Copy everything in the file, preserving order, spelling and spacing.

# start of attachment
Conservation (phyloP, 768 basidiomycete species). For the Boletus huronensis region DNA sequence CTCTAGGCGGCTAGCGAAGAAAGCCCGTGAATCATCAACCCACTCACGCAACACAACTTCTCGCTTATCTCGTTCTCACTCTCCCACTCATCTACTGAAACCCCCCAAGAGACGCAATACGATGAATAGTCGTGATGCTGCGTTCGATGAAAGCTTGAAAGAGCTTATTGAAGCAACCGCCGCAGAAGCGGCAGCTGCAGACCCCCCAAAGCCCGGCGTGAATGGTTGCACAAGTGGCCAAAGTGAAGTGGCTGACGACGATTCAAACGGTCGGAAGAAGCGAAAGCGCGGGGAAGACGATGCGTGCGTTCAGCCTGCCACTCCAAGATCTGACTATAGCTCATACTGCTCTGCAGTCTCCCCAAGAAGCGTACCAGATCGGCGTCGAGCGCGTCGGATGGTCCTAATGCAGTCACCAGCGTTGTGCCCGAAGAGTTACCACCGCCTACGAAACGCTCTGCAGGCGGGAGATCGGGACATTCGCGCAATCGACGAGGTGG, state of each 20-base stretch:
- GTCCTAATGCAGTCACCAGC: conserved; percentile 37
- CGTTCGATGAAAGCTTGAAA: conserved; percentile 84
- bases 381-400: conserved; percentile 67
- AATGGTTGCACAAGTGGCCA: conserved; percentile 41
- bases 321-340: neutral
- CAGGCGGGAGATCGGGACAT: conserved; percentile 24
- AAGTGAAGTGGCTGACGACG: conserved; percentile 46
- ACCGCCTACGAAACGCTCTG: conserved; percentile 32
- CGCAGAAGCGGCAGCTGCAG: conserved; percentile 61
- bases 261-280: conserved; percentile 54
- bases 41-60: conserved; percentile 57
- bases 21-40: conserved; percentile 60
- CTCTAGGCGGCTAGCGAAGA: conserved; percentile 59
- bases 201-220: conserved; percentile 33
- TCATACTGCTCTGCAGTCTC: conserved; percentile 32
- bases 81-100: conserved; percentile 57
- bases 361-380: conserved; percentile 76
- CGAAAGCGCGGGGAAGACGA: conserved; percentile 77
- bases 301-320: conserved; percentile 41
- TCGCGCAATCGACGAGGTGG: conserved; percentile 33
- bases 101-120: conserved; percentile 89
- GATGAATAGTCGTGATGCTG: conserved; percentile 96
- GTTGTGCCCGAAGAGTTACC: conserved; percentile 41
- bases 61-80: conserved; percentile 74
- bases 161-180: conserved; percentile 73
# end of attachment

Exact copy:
Conservation (phyloP, 768 basidiomycete species). For the Boletus huronensis region DNA sequence CTCTAGGCGGCTAGCGAAGAAAGCCCGTGAATCATCAACCCACTCACGCAACACAACTTCTCGCTTATCTCGTTCTCACTCTCCCACTCATCTACTGAAACCCCCCAAGAGACGCAATACGATGAATAGTCGTGATGCTGCGTTCGATGAAAGCTTGAAAGAGCTTATTGAAGCAACCGCCGCAGAAGCGGCAGCTGCAGACCCCCCAAAGCCCGGCGTGAATGGTTGCACAAGTGGCCAAAGTGAAGTGGCTGACGACGATTCAAACGGTCGGAAGAAGCGAAAGCGCGGGGAAGACGATGCGTGCGTTCAGCCTGCCACTCCAAGATCTGACTATAGCTCATACTGCTCTGCAGTCTCCCCAAGAAGCGTACCAGATCGGCGTCGAGCGCGTCGGATGGTCCTAATGCAGTCACCAGCGTTGTGCCCGAAGAGTTACCACCGCCTACGAAACGCTCTGCAGGCGGGAGATCGGGACATTCGCGCAATCGACGAGGTGG, state of each 20-base stretch:
- GTCCTAATGCAGTCACCAGC: conserved; percentile 37
- CGTTCGATGAAAGCTTGAAA: conserved; percentile 84
- bases 381-400: conserved; percentile 67
- AATGGTTGCACAAGTGGCCA: conserved; percentile 41
- bases 321-340: neutral
- CAGGCGGGAGATCGGGACAT: conserved; percentile 24
- AAGTGAAGTGGCTGACGACG: conserved; percentile 46
- ACCGCCTACGAAACGCTCTG: conserved; percentile 32
- CGCAGAAGCGGCAGCTGCAG: conserved; percentile 61
- bases 261-280: conserved; percentile 54
- bases 41-60: conserved; percentile 57
- bases 21-40: conserved; percentile 60
- CTCTAGGCGGCTAGCGAAGA: conserved; percentile 59
- bases 201-220: conserved; percentile 33
- TCATACTGCTCTGCAGTCTC: conserved; percentile 32
- bases 81-100: conserved; percentile 57
- bases 361-380: conserved; percentile 76
- CGAAAGCGCGGGGAAGACGA: conserved; percentile 77
- bases 301-320: conserved; percentile 41
- TCGCGCAATCGACGAGGTGG: conserved; percentile 33
- bases 101-120: conserved; percentile 89
- GATGAATAGTCGTGATGCTG: conserved; percentile 96
- GTTGTGCCCGAAGAGTTACC: conserved; percentile 41
- bases 61-80: conserved; percentile 74
- bases 161-180: conserved; percentile 73